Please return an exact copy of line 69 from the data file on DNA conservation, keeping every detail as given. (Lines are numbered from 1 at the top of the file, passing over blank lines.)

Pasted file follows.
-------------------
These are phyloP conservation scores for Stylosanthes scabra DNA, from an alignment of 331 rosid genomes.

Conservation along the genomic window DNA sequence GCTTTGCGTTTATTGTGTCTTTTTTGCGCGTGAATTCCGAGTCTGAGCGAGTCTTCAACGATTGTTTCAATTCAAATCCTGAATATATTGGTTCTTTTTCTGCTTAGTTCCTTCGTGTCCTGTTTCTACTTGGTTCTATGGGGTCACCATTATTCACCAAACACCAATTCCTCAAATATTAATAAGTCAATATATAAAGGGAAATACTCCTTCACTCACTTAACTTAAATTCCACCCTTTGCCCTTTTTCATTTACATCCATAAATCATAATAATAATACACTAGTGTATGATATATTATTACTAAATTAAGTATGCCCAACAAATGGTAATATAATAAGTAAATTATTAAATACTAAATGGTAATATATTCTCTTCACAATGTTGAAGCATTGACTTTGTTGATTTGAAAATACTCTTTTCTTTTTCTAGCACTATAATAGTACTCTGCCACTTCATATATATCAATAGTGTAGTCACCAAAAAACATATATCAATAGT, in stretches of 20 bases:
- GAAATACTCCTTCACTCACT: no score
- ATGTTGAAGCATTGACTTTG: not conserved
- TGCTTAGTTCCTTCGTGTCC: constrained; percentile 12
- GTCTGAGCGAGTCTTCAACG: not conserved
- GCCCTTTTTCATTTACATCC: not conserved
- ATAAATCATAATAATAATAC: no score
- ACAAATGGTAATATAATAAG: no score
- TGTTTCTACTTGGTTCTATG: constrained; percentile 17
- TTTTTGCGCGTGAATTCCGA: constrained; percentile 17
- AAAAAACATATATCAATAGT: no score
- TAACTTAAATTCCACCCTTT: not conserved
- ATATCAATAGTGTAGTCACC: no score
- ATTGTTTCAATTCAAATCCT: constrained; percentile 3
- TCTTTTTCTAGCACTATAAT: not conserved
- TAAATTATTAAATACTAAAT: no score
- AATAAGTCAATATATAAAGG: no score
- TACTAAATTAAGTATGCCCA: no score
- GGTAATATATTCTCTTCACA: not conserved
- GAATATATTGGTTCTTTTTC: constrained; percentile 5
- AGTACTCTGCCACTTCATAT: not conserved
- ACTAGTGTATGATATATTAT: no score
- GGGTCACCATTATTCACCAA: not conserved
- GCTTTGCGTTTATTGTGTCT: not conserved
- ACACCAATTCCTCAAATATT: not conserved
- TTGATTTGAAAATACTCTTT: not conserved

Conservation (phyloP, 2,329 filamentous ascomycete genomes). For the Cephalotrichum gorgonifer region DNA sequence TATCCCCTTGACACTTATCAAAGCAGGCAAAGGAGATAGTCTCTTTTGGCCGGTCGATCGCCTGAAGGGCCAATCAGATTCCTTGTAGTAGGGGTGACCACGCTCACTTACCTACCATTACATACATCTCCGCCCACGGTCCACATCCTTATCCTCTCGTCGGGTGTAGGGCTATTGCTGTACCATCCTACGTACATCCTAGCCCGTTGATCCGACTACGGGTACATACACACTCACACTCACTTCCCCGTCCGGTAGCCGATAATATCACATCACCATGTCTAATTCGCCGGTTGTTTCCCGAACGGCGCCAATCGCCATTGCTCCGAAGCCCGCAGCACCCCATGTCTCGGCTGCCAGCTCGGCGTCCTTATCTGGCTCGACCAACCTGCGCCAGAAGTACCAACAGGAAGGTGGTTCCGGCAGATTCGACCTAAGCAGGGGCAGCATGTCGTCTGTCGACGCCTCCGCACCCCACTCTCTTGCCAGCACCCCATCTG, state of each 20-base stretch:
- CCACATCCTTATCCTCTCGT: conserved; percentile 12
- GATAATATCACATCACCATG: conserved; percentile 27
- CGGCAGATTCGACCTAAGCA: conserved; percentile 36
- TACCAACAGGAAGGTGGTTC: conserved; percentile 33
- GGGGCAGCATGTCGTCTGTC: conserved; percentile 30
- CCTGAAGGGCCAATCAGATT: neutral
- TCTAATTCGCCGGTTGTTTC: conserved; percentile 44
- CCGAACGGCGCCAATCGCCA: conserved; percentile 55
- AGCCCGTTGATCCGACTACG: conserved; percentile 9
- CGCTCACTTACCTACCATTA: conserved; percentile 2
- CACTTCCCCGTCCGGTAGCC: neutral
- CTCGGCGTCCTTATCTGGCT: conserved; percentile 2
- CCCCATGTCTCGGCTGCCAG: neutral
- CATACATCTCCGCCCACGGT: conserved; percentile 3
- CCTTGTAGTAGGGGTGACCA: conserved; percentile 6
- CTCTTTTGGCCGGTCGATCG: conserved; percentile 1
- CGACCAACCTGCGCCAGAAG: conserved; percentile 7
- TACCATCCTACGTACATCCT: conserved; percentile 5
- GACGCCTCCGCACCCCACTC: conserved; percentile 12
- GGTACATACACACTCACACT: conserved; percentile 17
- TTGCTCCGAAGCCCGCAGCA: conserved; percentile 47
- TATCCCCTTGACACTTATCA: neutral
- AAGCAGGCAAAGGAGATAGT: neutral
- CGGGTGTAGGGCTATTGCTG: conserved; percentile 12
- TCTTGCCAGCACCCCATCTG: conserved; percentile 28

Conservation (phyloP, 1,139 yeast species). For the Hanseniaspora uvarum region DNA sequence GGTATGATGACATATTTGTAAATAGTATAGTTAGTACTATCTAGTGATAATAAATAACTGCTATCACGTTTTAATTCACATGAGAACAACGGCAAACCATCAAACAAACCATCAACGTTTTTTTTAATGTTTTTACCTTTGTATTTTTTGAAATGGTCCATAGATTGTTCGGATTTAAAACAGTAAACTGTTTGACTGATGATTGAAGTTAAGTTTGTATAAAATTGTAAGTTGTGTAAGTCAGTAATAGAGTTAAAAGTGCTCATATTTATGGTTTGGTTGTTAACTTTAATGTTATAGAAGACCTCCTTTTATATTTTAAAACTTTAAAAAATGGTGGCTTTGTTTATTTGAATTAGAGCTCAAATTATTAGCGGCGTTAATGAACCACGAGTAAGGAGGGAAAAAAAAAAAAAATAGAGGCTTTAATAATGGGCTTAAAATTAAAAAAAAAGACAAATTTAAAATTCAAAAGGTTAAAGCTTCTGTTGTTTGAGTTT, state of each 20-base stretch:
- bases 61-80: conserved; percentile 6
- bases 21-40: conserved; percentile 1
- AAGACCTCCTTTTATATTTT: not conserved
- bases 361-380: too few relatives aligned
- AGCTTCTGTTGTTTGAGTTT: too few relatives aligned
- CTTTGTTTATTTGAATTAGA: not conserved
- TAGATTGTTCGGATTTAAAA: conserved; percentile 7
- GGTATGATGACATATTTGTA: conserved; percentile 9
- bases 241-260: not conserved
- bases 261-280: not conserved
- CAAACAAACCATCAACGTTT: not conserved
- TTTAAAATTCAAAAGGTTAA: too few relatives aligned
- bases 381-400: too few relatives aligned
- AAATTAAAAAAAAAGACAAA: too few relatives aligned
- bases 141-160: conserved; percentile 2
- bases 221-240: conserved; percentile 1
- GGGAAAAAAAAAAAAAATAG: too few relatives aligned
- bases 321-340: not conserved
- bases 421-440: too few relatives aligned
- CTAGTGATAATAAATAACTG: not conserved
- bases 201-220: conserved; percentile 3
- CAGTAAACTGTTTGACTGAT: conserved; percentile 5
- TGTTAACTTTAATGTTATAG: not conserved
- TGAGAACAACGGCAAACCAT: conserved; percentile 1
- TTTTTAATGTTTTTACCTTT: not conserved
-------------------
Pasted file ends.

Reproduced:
- bases 141-160: conserved; percentile 2